Markets cost more, and the cost of health care as a % of GDP has increased dramatically. The US is an exemplar of inefficient market-based healthcare. Inefficiencies include billing, admin, profit, so only 60% is left for providing care and medicines. In the old NHS, only 6% went on admin etc. Then there’s also the waste of providing treatments that are not needed, missed prevention of illness, inflated prices of care and medicine.
What do we need to do? It’s our NHS. We can support David Owen’s NHS Reinstatement bill. Campaign to give the Secretary of State back the duty of providing health care for all. Campaign against hospital closures. Aneurin Bevan said the NHS will be there as long as there are folks left to fight for it. It’s our fight now.
Our final speaker (oh no!)
We’ve come up against environmental limits, and sailed straight through them. Will we generate our own big bang, or will we survive, or even thrive?
The impossible hamster. It doubles its size each week until puberty. If it doesn’t stop doubling in size, it will become a 9 billion tonne hamster at the end of the first year. Nature has limits, so why do governments think the economy can grow for ever?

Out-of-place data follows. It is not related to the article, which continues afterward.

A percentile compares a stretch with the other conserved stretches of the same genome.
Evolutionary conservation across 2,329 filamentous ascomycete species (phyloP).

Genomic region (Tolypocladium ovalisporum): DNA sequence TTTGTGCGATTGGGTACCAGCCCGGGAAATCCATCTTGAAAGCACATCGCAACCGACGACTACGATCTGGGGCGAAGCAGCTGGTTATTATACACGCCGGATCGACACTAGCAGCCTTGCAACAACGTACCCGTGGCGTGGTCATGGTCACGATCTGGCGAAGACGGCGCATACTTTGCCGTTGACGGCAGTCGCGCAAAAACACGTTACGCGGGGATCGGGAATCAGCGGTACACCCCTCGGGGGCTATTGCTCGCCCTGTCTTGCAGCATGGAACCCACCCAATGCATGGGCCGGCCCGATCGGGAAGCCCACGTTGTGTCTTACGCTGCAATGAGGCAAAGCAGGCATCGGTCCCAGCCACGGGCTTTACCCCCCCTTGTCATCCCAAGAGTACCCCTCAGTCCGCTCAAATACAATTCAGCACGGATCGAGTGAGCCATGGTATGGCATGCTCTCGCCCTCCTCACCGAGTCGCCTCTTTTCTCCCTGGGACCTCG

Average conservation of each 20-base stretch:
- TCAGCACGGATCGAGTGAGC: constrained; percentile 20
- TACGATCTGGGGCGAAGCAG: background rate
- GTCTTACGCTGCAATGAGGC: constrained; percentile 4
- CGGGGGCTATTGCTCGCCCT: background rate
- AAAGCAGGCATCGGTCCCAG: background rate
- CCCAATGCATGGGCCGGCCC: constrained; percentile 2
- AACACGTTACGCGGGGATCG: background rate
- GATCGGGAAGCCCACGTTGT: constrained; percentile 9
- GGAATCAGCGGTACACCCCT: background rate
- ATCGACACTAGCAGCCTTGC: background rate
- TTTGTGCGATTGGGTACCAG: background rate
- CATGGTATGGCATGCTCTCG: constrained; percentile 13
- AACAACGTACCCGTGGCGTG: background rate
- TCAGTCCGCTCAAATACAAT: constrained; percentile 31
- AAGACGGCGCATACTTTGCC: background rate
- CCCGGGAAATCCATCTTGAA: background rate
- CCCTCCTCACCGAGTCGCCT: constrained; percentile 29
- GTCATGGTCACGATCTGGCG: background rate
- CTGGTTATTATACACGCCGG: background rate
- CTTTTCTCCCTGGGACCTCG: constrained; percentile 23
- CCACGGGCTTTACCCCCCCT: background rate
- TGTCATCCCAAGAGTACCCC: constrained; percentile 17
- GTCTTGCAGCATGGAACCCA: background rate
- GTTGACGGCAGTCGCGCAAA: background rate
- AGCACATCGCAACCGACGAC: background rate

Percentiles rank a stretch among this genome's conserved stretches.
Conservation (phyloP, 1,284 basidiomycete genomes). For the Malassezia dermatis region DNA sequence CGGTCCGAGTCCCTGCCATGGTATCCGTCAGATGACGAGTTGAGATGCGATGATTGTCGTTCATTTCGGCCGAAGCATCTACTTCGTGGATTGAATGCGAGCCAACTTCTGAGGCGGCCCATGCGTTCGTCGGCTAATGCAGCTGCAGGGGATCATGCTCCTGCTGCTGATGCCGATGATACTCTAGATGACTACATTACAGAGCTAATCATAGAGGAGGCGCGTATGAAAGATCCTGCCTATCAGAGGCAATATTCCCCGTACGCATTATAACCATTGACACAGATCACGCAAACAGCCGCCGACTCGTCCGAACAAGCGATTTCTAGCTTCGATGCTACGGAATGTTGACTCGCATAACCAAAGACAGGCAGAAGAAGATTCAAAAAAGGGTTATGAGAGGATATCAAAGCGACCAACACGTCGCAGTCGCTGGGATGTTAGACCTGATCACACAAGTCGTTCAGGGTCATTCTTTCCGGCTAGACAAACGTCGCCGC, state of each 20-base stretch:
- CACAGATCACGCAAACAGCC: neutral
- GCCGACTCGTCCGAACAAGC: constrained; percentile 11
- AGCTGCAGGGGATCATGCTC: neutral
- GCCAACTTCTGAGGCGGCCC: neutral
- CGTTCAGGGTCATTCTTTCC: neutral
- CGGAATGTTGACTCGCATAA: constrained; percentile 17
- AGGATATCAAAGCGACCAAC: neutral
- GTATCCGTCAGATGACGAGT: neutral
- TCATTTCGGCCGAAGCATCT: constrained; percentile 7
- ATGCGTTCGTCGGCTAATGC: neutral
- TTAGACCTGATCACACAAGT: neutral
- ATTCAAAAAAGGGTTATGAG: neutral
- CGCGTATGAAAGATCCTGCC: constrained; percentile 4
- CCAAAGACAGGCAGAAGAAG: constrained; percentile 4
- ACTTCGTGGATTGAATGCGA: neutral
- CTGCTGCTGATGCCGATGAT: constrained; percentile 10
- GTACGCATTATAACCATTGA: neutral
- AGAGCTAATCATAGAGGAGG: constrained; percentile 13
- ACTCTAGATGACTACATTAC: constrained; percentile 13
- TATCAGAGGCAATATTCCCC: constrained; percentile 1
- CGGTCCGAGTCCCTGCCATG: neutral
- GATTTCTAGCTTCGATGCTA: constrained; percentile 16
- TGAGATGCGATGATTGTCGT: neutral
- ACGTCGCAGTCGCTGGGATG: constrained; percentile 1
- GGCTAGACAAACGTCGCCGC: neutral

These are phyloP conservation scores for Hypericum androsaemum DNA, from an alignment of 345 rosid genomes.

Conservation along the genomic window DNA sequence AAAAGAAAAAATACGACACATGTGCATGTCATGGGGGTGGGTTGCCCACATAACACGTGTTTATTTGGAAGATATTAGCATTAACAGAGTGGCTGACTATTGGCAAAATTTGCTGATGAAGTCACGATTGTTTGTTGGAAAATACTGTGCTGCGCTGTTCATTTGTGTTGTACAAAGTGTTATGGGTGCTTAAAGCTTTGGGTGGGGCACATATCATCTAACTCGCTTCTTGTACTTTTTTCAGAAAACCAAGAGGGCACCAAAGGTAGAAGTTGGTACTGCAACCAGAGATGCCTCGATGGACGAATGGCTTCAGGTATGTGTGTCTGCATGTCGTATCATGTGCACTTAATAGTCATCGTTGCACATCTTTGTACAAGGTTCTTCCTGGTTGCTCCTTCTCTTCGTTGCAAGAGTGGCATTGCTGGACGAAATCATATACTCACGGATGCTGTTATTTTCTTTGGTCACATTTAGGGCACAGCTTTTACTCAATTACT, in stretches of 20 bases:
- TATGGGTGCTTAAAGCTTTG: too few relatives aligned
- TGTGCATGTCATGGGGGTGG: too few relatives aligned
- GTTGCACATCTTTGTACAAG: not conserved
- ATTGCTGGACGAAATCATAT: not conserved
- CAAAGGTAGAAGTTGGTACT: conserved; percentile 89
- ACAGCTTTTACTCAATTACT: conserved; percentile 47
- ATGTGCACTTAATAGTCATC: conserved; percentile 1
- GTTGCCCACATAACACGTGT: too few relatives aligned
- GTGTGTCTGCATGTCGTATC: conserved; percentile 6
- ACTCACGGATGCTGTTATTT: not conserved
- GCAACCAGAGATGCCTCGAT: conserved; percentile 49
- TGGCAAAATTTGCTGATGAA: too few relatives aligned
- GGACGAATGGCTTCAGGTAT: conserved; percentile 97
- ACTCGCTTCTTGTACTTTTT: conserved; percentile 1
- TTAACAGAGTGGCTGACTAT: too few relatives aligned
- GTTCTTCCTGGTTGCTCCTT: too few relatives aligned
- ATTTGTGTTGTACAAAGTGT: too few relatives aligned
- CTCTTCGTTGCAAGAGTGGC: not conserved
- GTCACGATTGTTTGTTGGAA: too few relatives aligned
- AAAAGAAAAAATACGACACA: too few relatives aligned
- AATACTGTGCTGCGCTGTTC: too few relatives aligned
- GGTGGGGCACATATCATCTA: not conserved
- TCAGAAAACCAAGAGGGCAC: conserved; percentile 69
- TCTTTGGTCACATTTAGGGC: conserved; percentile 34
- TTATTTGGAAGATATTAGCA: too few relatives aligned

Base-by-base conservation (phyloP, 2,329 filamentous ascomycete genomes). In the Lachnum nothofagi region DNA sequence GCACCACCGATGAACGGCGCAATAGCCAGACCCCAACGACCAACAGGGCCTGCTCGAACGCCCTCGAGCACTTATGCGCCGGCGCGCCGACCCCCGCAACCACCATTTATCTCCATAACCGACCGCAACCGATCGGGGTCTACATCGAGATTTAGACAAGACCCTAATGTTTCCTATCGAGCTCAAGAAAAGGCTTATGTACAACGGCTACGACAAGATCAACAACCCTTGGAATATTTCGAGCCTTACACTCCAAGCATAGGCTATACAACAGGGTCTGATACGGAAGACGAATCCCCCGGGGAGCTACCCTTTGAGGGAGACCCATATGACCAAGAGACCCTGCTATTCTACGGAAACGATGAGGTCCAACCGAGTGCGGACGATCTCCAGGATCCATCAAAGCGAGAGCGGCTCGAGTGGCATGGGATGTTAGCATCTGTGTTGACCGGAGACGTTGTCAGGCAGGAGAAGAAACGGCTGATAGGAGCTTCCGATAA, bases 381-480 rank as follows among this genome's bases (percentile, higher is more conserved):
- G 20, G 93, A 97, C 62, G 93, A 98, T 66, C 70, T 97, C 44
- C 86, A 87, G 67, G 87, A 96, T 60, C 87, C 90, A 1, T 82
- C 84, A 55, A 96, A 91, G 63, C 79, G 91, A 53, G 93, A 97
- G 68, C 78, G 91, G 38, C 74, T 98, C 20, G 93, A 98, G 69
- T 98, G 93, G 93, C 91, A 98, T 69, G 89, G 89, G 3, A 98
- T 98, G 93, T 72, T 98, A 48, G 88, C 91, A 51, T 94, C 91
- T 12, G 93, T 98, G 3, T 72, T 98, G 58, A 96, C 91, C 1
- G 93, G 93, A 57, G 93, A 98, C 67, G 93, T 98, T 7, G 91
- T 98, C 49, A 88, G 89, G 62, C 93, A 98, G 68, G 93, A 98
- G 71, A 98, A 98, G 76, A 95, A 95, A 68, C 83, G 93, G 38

Every year, we are using 1.5 planet’s worth of resources, and are on course for 3 planets by 2050. Of course we only have 1 planet, and in 1980 we were still managing to live on that 1 planet.
Arctic sea ice has decreased by 50% in area and 75% in volume. 15 of 25 of the major life-support systems are in decline, e.g. soil and pollination. Humans and other species are going to pay dearly for that. Previous mass extinctions weren’t caused by a single species, and took place over a minimum of 100,000. The current mass extinction is caused by humankind, and is happening over one lifetime.
Stewart doesn’t think we’ll have a big bang. Because he thinks there are no limits to human creativity. Technological changes will be necessary but not nearly sufficient. Population, consumption and inequality are major factors too. It’s not possible to raise consumption to the richest levels. But if we put the brake on our current economic model, we will cause all sorts of unemployment.
So we need a new economic model, where the goal is maximising well-being and justice within fair ecological limits. Well-being is about the quality of relationships, how much one feels valued and one’s work feels valued. Giving is the most important element of well-being, but is not valued by the current economic model. We need banks which are fair, stable and socially useful. We have a massive transformation to do there.
We need a revolution in our values, to the intrinsic values that Tom spoke of, seeing ourselves as stewards not consumers. We need to practise the same values at work and home, often very difficult.